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At the same time Caymus Vineyards owner Chuck Wagner was settling his long-standing legal disputes with county officials this week, he warned that recent pressure on his and other wineries could threaten the county’s core industry.

“We cannot take for granted Napa Valley will hold onto its high status in the wine world,” Wagner said on Tuesday as county officials approved a final settlement with the winery. “We also can’t take for granted the valley will remain the unique place it is without a thriving wine business.”

With that, he linked the Caymus situation to the bigger Napa Valley winery growth debate that has dominated many a recent Napa County Board of Supervisors meeting.

“I cannot overstate what’s at stake not only for Caymus, but other wineries in Napa Valley,” he said.

The Wagner family has run Caymus Vineyards at 8700 Conn Creek Road near Rutherford since 1972. Their struggle with officials began in 2009, when Napa County chose Caymus at random for the annual winery audit that looks at whether wineries are complying with their use permits.

Napa County contends that Caymus Vineyards exceeded its wine production limits by more than tenfold in recent years and constructed buildings without permits. A key issue involved whether the bottling of wine made elsewhere by the family should count as production.

As a result, the county fined Caymus $1 million in 2013. The two parties have spent several years trying to resolve their differences.

On Tuesday, the Napa County Board of Supervisors approved a modified Caymus use permit. Among other things, Caymus must cut wine production to its currently permitted 110,000 gallons in either 2017 or 2018 before having it rise to 660,000 gallons for subsequent years.

County supervisors have heard plenty of warnings about the future of Napa Valley. Some residents and groups – the naysayers, as Wagner called them—say that too many winery event centers and wineries could rob Napa Valley of the rural charms that make it an attraction in the first place.

Code enforcement has also been a contentious issue. Some residents say the county too often forgives wineries that violate the rules, though in the Caymus case the situation escalated.

The Board of Supervisors over the past year has done such things as convene a winery growth summit and a public committee to address the issues of winery growth and agricultural protection.

Caymus will achieve the wine production limits in the settlement largely by moving its bottling operation to a new winery that the Wagner family is building in Suisun Valley in neighboring Solano County. That facility will be able to produce up to 5 million gallons annually.

“It’s a bittersweet thing,” Wagner said before the meeting.

The sweet part? Wagner said there are some really good things going on in Suisun Valley just across the western hills. He showed a photograph of a bottle of his new, 2014 Caymus-Suisun petite sirah wine.

The bitter part is he sees things going on in Napa Valley that he dislikes, Wagner said. He elaborated when he addressed the Board of Supervisors, which he thanked for helping to resolve the Caymus situation.

“Our situation reflects the tough choice we as the community are facing,” Wagner said.

On one hand, under the agreement Caymus Vineyards will be have fewer trucks going to Napa Valley. It will also be using less groundwater and producing less wastewater at Rutherford.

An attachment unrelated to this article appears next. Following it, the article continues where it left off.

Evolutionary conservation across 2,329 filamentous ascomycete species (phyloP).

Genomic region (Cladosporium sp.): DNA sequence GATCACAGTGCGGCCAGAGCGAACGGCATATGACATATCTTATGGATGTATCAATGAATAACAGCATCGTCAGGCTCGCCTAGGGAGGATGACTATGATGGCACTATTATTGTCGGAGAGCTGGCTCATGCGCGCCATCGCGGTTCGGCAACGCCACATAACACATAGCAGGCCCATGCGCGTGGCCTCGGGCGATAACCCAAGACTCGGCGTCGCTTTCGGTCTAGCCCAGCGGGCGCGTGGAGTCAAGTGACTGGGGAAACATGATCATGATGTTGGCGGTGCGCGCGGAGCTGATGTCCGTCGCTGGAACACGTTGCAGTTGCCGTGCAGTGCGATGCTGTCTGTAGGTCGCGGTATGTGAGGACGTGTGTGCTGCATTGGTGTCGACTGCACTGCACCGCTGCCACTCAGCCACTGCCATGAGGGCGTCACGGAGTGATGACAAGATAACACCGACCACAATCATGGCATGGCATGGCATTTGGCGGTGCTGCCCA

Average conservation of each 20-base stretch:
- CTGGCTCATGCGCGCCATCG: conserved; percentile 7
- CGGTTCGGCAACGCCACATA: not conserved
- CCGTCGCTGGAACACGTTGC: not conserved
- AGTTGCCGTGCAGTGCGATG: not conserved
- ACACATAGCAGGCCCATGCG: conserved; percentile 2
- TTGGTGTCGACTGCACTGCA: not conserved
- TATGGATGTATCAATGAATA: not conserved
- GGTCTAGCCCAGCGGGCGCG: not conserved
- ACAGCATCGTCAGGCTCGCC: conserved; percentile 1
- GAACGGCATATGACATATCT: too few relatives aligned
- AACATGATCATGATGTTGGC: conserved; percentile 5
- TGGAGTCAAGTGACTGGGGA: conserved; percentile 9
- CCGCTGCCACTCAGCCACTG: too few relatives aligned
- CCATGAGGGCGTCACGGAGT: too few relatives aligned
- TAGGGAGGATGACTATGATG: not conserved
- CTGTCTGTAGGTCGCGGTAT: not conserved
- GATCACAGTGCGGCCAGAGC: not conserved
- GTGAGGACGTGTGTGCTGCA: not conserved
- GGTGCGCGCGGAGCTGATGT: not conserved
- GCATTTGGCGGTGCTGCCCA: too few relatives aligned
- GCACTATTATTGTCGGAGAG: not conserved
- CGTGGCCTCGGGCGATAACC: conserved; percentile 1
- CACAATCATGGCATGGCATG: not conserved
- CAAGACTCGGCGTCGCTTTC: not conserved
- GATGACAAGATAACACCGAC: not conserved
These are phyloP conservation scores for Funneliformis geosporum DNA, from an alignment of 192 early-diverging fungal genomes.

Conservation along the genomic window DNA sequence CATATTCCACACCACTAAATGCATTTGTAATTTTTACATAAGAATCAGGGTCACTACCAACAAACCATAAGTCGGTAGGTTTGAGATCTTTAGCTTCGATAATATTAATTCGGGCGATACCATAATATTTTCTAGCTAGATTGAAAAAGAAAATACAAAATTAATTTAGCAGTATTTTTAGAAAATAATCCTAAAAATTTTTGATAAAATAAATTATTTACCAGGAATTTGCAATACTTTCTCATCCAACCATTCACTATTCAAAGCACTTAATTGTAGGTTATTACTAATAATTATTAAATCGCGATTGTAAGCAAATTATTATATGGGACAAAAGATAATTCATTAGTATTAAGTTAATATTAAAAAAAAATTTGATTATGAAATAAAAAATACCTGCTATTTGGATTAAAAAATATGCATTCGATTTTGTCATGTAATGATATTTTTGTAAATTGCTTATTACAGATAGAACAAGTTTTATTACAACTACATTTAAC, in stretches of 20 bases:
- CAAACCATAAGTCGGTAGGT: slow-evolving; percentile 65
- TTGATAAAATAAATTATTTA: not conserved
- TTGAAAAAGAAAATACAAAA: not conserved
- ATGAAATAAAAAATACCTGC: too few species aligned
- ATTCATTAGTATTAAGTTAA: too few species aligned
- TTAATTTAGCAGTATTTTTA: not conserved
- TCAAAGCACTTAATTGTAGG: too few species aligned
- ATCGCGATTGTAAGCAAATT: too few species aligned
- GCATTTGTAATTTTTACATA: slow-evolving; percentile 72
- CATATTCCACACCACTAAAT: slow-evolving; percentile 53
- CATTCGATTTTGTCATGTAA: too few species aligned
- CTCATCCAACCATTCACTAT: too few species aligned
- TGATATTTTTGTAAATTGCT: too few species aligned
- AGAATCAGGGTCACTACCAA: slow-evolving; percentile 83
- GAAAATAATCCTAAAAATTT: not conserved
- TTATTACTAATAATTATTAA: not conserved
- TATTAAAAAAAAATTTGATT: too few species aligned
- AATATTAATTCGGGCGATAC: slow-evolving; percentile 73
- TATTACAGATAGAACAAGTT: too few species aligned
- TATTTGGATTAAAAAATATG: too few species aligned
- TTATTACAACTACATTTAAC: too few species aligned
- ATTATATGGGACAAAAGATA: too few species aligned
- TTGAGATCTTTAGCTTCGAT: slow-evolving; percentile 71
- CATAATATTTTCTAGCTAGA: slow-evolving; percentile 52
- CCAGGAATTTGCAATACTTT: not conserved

But jobs will be moving to Suisun Valley, Wagner said. By 2018, Caymus will be producing most of its wine and doing all of its bottling, storage and shipping there. Eighty percent of its Napa Valley wines will be produced outside of Napa Valley.

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By harvest 2018, Caymus will have the same production at its Rutherford winery that it had in 1988.

“To me, this does not seem fair or righteous,” Wagner said. “But we will take our lumps to make the valley a better place.”

But, he warned, a threat to the wine business is a threat to agriculture and a way of life so many people have worked so hard to build here. Wineries are under siege by a verbal minority that doesn’t understand the realities of the increasingly competitive business, he said.

“You as a Board play a huge role in keeping the wine business vibrant,” Wagner said. “I ask you to remember an overwhelming majority of residents see the wine business as a force for good.”

He sees the wine business not as Napa Valley’s problem, but the force that will allow Napa Valley to solve its problems.

At Tuesday’s meeting, Supervisors Mark Luce and Brad Wagenknecht expressed concern that Caymus under the revised permit can have visitors to 8:30 p.m., though those after 5 p.m. would be by appointment only.

“I believe that’s a precedent that would be rapidly followed throughout the valley,” Luce said.

The county has typically not allowed wineries to have visitors that late. Luce noted that the late hours are especially a concern because some see wine-and-food pairings as crossing a blurry line into restaurant service.

The Board of Supervisors approved the Caymus permit changes. But it also identified later winery visiting hours as another issue that needs a deeper look in coming months.

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Napa County Reporter

Barry Eberling covers Napa County government, transportation, the environment and general assignments. He was worked for the Napa Valley Register since fall 2014 and previously worked 27 years for the Daily Republic of Fairfield. He is a graduate of UC Sa